Marie Huber traces the quest for a modern language of poetry through different figurations of temporality in the works of one of Iran’s foremost poets. Akhavān is placed in dialogue with European thinkers and emerges as an original voice in world literature.
Chapters examine aspects of rhythm and metaphor, messianism and historicity, and functions of time in Akhavān’s lyric and epic poems. Through a range of close readings Huber seeks to understand Akhavān’s texts as crystallisations of a historical moment, both rooted in the Persian tradition and pointing beyond it. Her analyses combine attention to philological detail with meditations on the philosophical significance of Akhavān’s poetics.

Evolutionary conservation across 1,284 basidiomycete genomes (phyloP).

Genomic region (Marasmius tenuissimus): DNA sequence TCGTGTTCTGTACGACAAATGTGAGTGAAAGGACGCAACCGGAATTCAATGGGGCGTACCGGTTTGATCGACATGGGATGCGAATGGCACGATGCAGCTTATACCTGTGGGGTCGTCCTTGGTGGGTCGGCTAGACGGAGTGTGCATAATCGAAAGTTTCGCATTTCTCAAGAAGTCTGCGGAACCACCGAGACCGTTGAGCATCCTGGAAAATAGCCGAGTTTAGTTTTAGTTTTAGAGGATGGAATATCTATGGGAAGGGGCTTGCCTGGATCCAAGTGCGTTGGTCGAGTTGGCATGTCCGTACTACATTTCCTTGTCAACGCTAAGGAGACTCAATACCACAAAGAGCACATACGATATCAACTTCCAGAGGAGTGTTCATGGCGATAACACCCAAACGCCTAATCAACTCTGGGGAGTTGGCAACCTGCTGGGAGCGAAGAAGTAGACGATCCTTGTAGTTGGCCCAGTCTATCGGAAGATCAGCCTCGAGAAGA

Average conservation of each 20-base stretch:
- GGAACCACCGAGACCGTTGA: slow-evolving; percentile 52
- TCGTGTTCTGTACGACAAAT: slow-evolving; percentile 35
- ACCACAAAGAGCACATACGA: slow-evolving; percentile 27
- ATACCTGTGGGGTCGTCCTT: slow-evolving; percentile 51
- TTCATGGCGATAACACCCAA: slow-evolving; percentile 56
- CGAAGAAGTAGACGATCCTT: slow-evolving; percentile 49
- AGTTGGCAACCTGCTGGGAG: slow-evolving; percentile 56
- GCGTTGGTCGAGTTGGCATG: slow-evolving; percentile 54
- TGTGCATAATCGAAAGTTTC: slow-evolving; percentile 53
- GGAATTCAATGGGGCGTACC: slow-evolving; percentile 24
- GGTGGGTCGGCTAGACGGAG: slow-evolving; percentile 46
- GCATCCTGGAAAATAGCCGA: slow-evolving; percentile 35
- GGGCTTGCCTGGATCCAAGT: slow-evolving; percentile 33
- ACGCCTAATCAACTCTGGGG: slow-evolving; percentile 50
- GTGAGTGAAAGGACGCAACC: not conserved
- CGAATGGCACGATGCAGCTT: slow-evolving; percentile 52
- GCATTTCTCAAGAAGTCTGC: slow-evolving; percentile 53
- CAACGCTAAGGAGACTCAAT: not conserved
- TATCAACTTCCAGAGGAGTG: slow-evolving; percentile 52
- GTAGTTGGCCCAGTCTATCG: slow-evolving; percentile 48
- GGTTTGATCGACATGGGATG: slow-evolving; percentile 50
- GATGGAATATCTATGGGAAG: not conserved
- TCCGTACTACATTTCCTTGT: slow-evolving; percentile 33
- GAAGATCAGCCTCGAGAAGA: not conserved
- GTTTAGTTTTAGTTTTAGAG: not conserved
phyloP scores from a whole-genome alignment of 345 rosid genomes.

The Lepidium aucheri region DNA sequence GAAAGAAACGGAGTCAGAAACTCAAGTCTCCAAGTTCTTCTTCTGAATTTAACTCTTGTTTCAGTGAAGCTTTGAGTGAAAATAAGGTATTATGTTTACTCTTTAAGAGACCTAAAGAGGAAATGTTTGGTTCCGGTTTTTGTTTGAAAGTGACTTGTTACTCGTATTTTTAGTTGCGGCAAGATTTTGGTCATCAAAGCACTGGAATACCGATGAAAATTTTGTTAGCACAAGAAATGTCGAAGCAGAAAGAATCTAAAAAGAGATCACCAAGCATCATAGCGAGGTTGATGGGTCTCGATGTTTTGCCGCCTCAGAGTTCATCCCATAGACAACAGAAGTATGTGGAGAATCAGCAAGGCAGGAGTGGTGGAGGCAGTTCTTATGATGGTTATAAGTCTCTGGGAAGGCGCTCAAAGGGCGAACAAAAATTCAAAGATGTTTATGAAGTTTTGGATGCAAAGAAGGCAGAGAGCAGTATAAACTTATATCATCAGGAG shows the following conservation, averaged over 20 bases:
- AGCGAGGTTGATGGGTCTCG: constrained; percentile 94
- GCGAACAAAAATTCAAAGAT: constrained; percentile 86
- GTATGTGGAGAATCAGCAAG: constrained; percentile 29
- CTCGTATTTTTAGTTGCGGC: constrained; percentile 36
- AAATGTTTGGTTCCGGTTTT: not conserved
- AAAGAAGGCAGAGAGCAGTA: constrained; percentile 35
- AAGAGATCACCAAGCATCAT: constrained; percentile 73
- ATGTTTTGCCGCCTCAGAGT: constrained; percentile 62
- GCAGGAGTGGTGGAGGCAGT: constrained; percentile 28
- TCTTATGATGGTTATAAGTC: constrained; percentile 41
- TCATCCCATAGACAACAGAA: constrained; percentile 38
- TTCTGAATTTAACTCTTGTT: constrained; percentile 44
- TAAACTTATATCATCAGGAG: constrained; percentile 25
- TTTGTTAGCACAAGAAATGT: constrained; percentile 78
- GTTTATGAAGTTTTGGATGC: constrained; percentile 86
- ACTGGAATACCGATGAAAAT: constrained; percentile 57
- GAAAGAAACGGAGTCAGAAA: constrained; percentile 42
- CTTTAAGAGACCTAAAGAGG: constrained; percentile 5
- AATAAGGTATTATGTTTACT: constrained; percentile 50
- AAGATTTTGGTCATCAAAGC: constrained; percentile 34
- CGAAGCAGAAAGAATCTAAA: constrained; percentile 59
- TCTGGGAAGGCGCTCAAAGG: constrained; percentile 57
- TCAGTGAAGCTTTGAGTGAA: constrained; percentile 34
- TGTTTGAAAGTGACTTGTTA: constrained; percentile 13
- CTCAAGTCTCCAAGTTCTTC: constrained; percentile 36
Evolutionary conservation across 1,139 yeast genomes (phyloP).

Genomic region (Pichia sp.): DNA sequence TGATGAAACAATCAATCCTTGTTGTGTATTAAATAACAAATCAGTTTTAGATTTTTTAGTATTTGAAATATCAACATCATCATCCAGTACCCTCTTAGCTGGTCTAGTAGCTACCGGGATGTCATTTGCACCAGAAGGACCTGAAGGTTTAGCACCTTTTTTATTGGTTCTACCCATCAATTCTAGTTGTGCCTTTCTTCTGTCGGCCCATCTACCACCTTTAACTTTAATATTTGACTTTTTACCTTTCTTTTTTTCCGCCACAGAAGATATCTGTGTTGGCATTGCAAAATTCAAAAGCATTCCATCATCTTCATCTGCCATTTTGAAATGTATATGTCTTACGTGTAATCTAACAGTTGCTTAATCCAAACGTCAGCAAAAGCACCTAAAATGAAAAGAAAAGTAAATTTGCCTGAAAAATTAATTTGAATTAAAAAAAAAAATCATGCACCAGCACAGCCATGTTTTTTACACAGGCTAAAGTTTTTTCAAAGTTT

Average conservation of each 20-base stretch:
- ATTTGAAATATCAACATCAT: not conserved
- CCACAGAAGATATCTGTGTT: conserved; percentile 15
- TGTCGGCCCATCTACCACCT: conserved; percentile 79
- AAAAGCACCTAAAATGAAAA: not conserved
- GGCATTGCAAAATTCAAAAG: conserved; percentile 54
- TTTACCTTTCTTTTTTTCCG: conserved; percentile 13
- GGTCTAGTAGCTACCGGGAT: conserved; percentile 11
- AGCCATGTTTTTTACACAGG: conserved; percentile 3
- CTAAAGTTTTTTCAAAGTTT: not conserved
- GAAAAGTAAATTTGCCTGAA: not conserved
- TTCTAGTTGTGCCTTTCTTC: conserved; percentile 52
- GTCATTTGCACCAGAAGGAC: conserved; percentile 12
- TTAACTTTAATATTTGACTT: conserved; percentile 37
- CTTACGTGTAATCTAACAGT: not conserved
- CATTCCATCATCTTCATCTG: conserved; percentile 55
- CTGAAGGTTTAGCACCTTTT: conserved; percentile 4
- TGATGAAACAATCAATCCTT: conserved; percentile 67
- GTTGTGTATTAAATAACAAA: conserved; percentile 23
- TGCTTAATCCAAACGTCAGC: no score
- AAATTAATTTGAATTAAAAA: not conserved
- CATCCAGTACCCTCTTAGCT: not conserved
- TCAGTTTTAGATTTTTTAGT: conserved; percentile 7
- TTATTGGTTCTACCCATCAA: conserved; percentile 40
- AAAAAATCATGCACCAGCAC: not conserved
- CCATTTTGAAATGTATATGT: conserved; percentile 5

Marie Huber, Ph.D. (2013), Harvard University, is Assistant Professor of Persian and Comparative Literature at Stanford University. Her research focuses on medieval and 20th century Persian literature, poetry and poetics, the intersections of literature with philosophy and ethics, and comparative mysticism.